The moon was formed by the collision of the Earth with the planet Theia. Scientists have found further evidence of this hypothesis.
According to this theory, the Moon formed about 4.5 billion years ago as a result of the collision of the Earth with a planet the size of Mars called Theia. The fragments of the Earth and Theia make up our satellite. The hypothesis appeared in the 1970s and remains the most popular in scientific circles to this day. Firstly, because of the similarity of the chemical composition of the Earth and the Moon, and secondly, because the Moon has practically no iron core.
In this case, however, our satellite should mainly consist of the matter of the planet Theia, but the composition of the Moon is more similar to that of the Earth. This could mean that Earth and Theia had a similar chemical composition. But previous studies have limited the possibility of this to only one percent. The new experiment showed different results.
Scientists' simulations have increased this probability to 20-40%. Why could Earth and Theia be so similar? The researchers explain this by the fact that the planets were "not far" from each other (therefore, they probably collided), in close parts of the protoplanetary disk, from which they once formed, at approximately the same distance from the Sun.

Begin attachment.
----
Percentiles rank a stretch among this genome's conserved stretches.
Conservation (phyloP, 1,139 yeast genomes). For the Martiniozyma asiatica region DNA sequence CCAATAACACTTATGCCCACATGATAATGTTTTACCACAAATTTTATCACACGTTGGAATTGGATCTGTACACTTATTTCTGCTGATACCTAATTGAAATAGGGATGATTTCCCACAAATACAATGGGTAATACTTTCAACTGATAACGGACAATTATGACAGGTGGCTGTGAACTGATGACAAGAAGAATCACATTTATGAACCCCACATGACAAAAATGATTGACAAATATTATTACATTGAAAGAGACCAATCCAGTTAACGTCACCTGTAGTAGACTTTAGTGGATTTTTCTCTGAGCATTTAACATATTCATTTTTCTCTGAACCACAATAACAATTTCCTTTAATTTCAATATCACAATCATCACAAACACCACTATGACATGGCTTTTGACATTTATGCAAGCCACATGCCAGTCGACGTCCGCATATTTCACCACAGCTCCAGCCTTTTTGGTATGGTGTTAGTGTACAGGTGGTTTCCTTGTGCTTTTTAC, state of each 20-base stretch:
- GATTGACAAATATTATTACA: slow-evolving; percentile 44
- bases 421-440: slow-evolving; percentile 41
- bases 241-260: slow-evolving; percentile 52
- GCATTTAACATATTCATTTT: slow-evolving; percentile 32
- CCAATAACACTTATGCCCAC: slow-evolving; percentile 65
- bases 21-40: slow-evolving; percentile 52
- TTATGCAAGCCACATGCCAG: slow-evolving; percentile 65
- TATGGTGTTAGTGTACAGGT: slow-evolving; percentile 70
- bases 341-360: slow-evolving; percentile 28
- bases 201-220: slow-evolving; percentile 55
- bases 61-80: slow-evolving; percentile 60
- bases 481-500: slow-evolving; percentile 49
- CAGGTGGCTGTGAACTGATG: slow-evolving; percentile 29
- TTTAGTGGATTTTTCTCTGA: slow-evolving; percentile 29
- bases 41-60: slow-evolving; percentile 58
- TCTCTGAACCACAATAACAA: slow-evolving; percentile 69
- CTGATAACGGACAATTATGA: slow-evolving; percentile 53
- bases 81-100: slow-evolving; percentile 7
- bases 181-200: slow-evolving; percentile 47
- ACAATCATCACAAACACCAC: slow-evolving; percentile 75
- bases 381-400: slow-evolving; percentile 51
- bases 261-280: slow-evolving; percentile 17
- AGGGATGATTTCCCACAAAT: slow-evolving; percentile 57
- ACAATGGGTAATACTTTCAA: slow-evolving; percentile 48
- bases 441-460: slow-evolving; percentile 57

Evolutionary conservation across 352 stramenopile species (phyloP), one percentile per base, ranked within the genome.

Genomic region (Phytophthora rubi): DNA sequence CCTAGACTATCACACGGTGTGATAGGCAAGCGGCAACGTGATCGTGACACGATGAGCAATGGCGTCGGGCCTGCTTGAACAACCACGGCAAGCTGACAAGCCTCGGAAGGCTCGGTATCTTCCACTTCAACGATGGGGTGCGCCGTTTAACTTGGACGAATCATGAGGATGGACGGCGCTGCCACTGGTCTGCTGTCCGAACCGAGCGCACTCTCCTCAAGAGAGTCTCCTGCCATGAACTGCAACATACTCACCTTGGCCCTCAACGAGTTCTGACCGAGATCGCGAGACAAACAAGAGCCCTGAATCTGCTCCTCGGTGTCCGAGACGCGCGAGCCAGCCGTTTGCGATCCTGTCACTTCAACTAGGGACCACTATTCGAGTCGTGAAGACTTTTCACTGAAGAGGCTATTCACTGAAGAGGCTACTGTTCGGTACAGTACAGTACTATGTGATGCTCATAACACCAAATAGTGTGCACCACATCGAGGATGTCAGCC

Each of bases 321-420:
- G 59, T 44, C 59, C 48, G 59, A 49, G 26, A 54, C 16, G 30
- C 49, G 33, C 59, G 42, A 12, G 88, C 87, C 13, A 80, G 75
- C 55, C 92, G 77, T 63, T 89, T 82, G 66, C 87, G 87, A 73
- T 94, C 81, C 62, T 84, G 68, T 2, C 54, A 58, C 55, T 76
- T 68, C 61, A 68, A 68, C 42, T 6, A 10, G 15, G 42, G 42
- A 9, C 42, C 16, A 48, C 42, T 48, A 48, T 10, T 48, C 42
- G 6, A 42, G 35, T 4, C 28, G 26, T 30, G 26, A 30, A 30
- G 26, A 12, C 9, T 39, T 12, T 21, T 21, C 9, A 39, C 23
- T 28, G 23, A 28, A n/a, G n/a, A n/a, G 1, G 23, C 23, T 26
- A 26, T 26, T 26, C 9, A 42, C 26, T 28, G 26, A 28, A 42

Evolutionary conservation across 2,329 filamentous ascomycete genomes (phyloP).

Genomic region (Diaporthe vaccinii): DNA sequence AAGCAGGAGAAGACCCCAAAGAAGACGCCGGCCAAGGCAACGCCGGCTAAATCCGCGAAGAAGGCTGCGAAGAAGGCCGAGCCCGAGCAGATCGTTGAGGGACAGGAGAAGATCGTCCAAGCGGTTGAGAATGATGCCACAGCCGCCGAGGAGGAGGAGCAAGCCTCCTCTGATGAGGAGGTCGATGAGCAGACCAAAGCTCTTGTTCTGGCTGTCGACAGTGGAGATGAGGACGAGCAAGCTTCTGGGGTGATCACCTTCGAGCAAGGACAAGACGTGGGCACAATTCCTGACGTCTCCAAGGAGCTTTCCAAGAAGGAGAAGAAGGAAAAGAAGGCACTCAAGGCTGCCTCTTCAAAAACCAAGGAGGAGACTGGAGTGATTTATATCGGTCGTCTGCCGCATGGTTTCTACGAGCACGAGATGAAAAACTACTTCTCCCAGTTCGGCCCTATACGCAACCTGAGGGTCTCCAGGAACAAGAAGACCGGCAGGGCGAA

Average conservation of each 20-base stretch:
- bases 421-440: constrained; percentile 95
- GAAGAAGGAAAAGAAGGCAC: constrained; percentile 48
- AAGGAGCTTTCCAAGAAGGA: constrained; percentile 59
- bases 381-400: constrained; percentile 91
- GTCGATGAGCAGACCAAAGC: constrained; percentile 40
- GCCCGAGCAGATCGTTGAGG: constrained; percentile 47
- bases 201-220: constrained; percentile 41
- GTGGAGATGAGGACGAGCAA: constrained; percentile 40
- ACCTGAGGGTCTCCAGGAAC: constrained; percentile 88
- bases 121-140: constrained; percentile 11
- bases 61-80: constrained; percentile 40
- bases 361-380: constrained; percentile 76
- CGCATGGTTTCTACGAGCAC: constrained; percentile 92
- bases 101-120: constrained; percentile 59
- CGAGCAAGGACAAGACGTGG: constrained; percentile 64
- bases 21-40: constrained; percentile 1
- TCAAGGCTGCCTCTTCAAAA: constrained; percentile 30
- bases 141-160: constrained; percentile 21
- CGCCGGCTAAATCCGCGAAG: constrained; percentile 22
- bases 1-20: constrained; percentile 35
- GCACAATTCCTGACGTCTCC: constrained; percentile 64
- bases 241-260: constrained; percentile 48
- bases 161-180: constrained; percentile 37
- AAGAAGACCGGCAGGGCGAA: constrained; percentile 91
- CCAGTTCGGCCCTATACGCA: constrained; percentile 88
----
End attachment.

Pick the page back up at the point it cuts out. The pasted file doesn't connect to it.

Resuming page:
The hypothesis is also confirmed by the data of the measurements of the content of the isotope of tungsten-182, which occurs after the decay of hafnium-182, in the soils of the Moon and the Earth, carried out by the US astronauts during the Apollo mission. After all, then it turned out that on the surface of the Moon this isotope is more than on Earth (by 27 parts per million). This is due to the fact that the Earth intensively accumulated the matter of asteroids and comets.
The Earth and the Moon are not twins, born from the same planet, but they are sisters in the sense that they grew up in the same environment.